• Hour 1: what is the first thing that needs to be done when X happens? (X being what you see as the first critical juncture which could either be a weather service update, a decision from the mayor's/governor's office, a real-time event that changes route options or another critical juncture.)
  • Who makes the first decision/first call?
  • It is very possible that several decisions need to be made concurrently. If so, who makes those decisions and how is the initial and or the concurrent information shared?

The facilitator shares information will all involved. As tabletop exercises are not exercises in ESP, no one in the exercise has access to outside knowledge. All players are dependent on the information provided by the facilitator. The facilitator takes in that information and throughout the exercise asks, what happens next. For example, the x group makes the decision to do y. The facilitator always has the ability to interrupt the discussion to ask, "is anything missing? or is anyone or any organization missing?" To help the participants understand where they are in the cycle of the event, it helps for the facilitator to say, "At this stage of the exercise, we're now 5 hours/1 day/etc. into the event.

Some questions to consider after the opening part of the scenario has been read

  • Who makes the first decision?
  • How is that information conveyed to others who need to know?

Generic Questions

  • What ifs and what needs to be done?
  • Who is responsible for what?
  • Is everyone familiar with the plan?
  • Is everyone familiar with their roles and responsibilities?
  • Are people familiar with the roles and responsibilities of their partners?
  • Is anything currently going on that is way out of scope or practice?
  • Lines of communication (within the team and to the public) are they clear?

Exercise to emphasize:
Technical aspects of the plan (i.e., making route change decisions and conveying those changes)
Who else needs to know?
----

Generic Scenario

Scenario: Truck spills contents on Main Street

Objectives:

  • Who gets the information and how is it conveyed?
  • How are decisions about alternate routes made and shared?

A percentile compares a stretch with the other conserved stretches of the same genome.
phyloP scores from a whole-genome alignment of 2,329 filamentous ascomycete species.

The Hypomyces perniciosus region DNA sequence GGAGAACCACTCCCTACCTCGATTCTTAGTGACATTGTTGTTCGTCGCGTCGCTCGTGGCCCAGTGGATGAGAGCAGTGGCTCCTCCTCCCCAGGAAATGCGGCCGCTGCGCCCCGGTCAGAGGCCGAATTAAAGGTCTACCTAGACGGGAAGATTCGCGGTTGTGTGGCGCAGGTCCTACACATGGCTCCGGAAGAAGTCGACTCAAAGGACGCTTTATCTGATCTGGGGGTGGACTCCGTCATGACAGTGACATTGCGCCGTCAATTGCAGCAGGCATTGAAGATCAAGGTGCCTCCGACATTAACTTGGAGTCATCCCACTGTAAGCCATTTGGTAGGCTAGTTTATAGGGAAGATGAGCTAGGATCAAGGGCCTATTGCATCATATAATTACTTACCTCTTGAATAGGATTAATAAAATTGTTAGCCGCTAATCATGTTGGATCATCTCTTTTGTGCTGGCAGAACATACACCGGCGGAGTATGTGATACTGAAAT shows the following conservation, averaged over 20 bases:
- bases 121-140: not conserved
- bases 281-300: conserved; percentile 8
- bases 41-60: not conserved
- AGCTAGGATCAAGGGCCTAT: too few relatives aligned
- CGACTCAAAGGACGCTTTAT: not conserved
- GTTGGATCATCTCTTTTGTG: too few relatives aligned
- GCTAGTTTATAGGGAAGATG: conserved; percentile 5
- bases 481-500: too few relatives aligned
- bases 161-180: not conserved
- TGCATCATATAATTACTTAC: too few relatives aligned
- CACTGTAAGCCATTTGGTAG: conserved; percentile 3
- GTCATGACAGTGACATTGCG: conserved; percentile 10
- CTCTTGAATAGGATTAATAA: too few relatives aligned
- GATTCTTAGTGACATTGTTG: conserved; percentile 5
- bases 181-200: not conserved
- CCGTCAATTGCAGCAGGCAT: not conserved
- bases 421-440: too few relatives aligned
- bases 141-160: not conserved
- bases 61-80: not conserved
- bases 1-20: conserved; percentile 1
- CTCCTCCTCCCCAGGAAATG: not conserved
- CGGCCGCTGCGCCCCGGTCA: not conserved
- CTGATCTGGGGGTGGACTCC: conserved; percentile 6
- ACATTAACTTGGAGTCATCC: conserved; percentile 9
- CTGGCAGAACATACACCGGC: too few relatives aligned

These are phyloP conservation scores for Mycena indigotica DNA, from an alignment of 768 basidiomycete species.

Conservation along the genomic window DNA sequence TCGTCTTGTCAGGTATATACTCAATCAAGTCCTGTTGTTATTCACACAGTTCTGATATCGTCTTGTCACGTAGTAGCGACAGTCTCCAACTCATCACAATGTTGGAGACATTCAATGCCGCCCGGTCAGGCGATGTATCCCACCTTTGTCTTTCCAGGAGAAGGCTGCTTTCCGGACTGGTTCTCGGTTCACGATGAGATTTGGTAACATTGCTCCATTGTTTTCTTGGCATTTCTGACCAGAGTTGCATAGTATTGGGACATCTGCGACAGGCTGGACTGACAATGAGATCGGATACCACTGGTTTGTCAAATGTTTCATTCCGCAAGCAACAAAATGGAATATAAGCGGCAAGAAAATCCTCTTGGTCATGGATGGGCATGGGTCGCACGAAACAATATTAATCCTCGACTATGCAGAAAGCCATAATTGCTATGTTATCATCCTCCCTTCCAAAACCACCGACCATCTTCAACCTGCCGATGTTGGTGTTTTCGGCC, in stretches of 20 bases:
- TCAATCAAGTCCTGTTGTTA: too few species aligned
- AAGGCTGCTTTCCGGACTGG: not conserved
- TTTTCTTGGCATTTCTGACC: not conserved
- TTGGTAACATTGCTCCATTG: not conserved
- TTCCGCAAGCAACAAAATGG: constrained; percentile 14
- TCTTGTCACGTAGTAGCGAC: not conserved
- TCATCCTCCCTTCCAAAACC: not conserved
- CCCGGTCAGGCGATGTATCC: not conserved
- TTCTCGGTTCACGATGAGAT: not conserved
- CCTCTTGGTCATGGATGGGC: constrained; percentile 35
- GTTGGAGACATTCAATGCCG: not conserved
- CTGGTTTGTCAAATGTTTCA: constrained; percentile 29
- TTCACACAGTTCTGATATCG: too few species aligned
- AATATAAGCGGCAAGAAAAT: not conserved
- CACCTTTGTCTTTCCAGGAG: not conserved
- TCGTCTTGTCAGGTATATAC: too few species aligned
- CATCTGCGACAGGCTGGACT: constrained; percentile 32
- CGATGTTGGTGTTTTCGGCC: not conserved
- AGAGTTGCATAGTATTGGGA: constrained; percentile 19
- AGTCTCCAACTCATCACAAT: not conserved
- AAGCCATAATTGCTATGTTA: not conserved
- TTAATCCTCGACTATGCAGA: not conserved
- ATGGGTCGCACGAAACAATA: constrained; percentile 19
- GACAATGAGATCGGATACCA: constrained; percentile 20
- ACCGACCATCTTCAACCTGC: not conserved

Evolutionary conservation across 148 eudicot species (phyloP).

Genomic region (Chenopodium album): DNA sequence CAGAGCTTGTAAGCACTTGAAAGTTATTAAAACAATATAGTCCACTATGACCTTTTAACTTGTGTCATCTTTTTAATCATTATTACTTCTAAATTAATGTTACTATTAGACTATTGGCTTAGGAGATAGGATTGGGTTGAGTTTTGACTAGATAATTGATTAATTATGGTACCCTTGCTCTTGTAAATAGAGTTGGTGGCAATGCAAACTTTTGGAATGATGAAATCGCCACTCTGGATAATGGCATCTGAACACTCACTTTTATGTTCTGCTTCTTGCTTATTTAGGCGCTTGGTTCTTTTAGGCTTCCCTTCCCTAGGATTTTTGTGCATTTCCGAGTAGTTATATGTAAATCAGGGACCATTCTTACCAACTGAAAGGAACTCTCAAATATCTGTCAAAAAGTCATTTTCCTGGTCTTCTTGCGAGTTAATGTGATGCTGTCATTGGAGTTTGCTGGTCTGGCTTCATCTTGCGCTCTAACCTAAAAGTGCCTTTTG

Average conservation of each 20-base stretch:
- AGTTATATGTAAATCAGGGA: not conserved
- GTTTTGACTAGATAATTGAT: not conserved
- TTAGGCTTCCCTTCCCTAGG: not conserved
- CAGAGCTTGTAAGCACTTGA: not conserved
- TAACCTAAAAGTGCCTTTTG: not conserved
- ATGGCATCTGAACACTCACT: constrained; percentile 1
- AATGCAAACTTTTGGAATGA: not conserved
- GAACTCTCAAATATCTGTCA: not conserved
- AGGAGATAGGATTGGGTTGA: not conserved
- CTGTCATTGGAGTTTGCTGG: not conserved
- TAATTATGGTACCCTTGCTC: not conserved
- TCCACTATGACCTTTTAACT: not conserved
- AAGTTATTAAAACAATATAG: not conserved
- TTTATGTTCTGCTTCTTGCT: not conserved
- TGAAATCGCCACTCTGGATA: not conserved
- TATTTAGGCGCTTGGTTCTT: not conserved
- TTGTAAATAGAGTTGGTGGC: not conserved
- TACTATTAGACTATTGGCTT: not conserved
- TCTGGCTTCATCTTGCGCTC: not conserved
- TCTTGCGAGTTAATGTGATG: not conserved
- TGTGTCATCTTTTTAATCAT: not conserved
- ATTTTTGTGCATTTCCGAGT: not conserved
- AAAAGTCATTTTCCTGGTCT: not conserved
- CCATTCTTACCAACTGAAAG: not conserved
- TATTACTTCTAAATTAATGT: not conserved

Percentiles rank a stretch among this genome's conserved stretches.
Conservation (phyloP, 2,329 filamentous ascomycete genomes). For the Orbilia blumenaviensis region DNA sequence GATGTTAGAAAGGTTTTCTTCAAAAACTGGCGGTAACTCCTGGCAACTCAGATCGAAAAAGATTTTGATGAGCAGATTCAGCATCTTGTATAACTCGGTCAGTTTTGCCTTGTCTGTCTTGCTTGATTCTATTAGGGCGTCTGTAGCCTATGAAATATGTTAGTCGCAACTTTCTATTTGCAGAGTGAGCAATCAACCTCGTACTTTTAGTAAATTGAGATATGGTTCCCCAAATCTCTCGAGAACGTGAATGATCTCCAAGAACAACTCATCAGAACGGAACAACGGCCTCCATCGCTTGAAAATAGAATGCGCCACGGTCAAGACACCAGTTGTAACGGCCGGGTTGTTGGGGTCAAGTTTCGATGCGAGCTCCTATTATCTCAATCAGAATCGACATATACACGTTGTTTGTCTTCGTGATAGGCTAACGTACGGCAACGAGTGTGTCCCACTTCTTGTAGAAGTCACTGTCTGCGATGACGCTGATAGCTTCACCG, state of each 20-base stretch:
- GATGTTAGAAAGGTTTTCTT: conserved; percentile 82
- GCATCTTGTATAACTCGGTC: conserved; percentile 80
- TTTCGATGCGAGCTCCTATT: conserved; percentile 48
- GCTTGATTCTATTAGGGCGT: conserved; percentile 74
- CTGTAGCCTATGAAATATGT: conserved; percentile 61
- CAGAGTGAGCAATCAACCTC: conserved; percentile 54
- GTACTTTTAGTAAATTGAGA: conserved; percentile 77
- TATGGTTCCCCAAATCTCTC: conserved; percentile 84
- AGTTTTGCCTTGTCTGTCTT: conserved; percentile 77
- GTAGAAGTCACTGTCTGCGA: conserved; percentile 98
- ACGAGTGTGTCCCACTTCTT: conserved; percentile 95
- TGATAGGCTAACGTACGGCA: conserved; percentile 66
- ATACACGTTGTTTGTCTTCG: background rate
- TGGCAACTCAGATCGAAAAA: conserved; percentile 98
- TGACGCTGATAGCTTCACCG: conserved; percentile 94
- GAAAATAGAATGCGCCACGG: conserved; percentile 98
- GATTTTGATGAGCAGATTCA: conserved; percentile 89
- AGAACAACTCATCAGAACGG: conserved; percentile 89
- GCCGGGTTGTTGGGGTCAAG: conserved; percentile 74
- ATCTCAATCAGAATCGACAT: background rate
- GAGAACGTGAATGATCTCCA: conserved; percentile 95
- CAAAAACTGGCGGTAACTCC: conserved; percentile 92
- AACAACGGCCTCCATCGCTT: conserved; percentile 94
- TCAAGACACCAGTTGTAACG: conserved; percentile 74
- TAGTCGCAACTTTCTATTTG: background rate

At 2:00 AM on Tuesday March 13, a tanker truck overturns on Main Street and blocks both directions of traffic. The truck has a liquid that begins to spill. The liquid may be hazardous.

How would the incident be detected? How would you know about this truck?
For the truck to be moved and to help move the buses, a wrecker needs to be called.
How would the wreckers be notified?
How will the wrecker get to the truck?
Who would be the first on the scene?
How would the responders communicate with each other (both en-route and on scene)?
What happens when the liquid is determined to be a hazardous liquid? How do you learn about the contents of the truck? How will you learn if the material in the truck is hazardous?
How would the traffic control center learn of the spill?
What information is given to the buses bringing spectators from other cities?
Can the buses be diverted en-route, or will they add to the queue behind the incident?
Who is the central contact point for the tour buses?
How will real-time traveler information be provided to travelers in this area?
What time is the road closed?
Who (which agency) is responsible for responding to a hazardous material truck?

How will this event affect the event?
These events happen often but how will it affect the buses that may not know the alternate routes?
How will those managing the event (all players) know?
As the liquid may be a hazardous spill, what has to happen?
Who would be the first on the scene?
How would the transportation management center/traffic control center learn of the spill?
How will the spectators traveling from more than fifty miles from the venue reach the event?